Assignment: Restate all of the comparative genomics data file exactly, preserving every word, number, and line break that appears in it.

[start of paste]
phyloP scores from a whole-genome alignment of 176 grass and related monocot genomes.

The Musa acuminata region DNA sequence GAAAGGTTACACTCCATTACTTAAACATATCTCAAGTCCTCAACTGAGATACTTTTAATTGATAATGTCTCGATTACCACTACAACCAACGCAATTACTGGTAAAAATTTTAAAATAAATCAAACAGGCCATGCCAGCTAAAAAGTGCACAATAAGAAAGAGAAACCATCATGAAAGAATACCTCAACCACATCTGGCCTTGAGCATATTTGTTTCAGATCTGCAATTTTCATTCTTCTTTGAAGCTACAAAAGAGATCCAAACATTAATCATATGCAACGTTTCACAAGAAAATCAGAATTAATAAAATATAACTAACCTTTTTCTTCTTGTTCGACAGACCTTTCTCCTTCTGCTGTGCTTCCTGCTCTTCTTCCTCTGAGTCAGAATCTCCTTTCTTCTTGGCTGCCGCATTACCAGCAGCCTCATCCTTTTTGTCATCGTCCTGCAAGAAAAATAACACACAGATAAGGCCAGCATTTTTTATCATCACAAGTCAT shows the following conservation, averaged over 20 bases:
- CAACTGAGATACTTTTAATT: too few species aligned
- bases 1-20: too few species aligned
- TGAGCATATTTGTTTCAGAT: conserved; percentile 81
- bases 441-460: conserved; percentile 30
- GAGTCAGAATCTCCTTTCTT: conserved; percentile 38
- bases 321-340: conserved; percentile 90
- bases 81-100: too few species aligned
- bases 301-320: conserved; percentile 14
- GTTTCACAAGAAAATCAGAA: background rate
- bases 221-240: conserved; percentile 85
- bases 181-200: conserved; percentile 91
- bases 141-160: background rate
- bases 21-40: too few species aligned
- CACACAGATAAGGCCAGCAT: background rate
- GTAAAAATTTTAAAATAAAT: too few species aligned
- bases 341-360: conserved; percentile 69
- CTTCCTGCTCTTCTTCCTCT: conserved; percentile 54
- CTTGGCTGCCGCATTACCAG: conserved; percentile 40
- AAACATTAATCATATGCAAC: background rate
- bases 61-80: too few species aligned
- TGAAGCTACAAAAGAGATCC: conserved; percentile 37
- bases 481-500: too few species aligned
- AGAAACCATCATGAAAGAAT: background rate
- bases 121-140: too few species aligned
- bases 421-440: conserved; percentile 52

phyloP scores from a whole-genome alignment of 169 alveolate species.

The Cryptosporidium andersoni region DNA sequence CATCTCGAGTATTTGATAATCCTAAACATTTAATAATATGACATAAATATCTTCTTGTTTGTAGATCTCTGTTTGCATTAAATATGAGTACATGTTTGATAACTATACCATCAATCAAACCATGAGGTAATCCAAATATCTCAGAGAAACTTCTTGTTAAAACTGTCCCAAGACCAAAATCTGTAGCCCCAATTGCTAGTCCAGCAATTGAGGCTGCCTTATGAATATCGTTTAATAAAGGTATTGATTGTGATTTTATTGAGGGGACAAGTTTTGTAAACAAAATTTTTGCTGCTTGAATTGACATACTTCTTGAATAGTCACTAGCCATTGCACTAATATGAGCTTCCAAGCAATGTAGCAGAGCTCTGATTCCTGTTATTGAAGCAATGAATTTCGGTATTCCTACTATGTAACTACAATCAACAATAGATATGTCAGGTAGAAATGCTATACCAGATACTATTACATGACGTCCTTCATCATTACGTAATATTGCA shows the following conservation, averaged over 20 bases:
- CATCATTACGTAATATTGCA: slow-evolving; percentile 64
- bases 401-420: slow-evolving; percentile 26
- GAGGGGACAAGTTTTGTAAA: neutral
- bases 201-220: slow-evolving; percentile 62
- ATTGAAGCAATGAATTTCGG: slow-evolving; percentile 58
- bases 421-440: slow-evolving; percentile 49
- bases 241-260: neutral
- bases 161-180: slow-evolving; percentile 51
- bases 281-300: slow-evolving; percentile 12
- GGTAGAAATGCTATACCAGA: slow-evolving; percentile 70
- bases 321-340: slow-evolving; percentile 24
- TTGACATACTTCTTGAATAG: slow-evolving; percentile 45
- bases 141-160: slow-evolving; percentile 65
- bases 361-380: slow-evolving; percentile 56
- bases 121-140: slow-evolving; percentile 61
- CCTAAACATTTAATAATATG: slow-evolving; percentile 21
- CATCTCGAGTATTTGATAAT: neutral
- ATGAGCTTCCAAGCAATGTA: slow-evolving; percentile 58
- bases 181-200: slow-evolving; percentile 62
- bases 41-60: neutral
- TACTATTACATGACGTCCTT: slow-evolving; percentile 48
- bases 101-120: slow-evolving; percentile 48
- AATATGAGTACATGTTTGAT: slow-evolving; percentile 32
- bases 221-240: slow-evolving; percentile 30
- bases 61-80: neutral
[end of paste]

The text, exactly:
phyloP scores from a whole-genome alignment of 176 grass and related monocot genomes.

The Musa acuminata region DNA sequence GAAAGGTTACACTCCATTACTTAAACATATCTCAAGTCCTCAACTGAGATACTTTTAATTGATAATGTCTCGATTACCACTACAACCAACGCAATTACTGGTAAAAATTTTAAAATAAATCAAACAGGCCATGCCAGCTAAAAAGTGCACAATAAGAAAGAGAAACCATCATGAAAGAATACCTCAACCACATCTGGCCTTGAGCATATTTGTTTCAGATCTGCAATTTTCATTCTTCTTTGAAGCTACAAAAGAGATCCAAACATTAATCATATGCAACGTTTCACAAGAAAATCAGAATTAATAAAATATAACTAACCTTTTTCTTCTTGTTCGACAGACCTTTCTCCTTCTGCTGTGCTTCCTGCTCTTCTTCCTCTGAGTCAGAATCTCCTTTCTTCTTGGCTGCCGCATTACCAGCAGCCTCATCCTTTTTGTCATCGTCCTGCAAGAAAAATAACACACAGATAAGGCCAGCATTTTTTATCATCACAAGTCAT shows the following conservation, averaged over 20 bases:
- CAACTGAGATACTTTTAATT: too few species aligned
- bases 1-20: too few species aligned
- TGAGCATATTTGTTTCAGAT: conserved; percentile 81
- bases 441-460: conserved; percentile 30
- GAGTCAGAATCTCCTTTCTT: conserved; percentile 38
- bases 321-340: conserved; percentile 90
- bases 81-100: too few species aligned
- bases 301-320: conserved; percentile 14
- GTTTCACAAGAAAATCAGAA: background rate
- bases 221-240: conserved; percentile 85
- bases 181-200: conserved; percentile 91
- bases 141-160: background rate
- bases 21-40: too few species aligned
- CACACAGATAAGGCCAGCAT: background rate
- GTAAAAATTTTAAAATAAAT: too few species aligned
- bases 341-360: conserved; percentile 69
- CTTCCTGCTCTTCTTCCTCT: conserved; percentile 54
- CTTGGCTGCCGCATTACCAG: conserved; percentile 40
- AAACATTAATCATATGCAAC: background rate
- bases 61-80: too few species aligned
- TGAAGCTACAAAAGAGATCC: conserved; percentile 37
- bases 481-500: too few species aligned
- AGAAACCATCATGAAAGAAT: background rate
- bases 121-140: too few species aligned
- bases 421-440: conserved; percentile 52

phyloP scores from a whole-genome alignment of 169 alveolate species.

The Cryptosporidium andersoni region DNA sequence CATCTCGAGTATTTGATAATCCTAAACATTTAATAATATGACATAAATATCTTCTTGTTTGTAGATCTCTGTTTGCATTAAATATGAGTACATGTTTGATAACTATACCATCAATCAAACCATGAGGTAATCCAAATATCTCAGAGAAACTTCTTGTTAAAACTGTCCCAAGACCAAAATCTGTAGCCCCAATTGCTAGTCCAGCAATTGAGGCTGCCTTATGAATATCGTTTAATAAAGGTATTGATTGTGATTTTATTGAGGGGACAAGTTTTGTAAACAAAATTTTTGCTGCTTGAATTGACATACTTCTTGAATAGTCACTAGCCATTGCACTAATATGAGCTTCCAAGCAATGTAGCAGAGCTCTGATTCCTGTTATTGAAGCAATGAATTTCGGTATTCCTACTATGTAACTACAATCAACAATAGATATGTCAGGTAGAAATGCTATACCAGATACTATTACATGACGTCCTTCATCATTACGTAATATTGCA shows the following conservation, averaged over 20 bases:
- CATCATTACGTAATATTGCA: slow-evolving; percentile 64
- bases 401-420: slow-evolving; percentile 26
- GAGGGGACAAGTTTTGTAAA: neutral
- bases 201-220: slow-evolving; percentile 62
- ATTGAAGCAATGAATTTCGG: slow-evolving; percentile 58
- bases 421-440: slow-evolving; percentile 49
- bases 241-260: neutral
- bases 161-180: slow-evolving; percentile 51
- bases 281-300: slow-evolving; percentile 12
- GGTAGAAATGCTATACCAGA: slow-evolving; percentile 70
- bases 321-340: slow-evolving; percentile 24
- TTGACATACTTCTTGAATAG: slow-evolving; percentile 45
- bases 141-160: slow-evolving; percentile 65
- bases 361-380: slow-evolving; percentile 56
- bases 121-140: slow-evolving; percentile 61
- CCTAAACATTTAATAATATG: slow-evolving; percentile 21
- CATCTCGAGTATTTGATAAT: neutral
- ATGAGCTTCCAAGCAATGTA: slow-evolving; percentile 58
- bases 181-200: slow-evolving; percentile 62
- bases 41-60: neutral
- TACTATTACATGACGTCCTT: slow-evolving; percentile 48
- bases 101-120: slow-evolving; percentile 48
- AATATGAGTACATGTTTGAT: slow-evolving; percentile 32
- bases 221-240: slow-evolving; percentile 30
- bases 61-80: neutral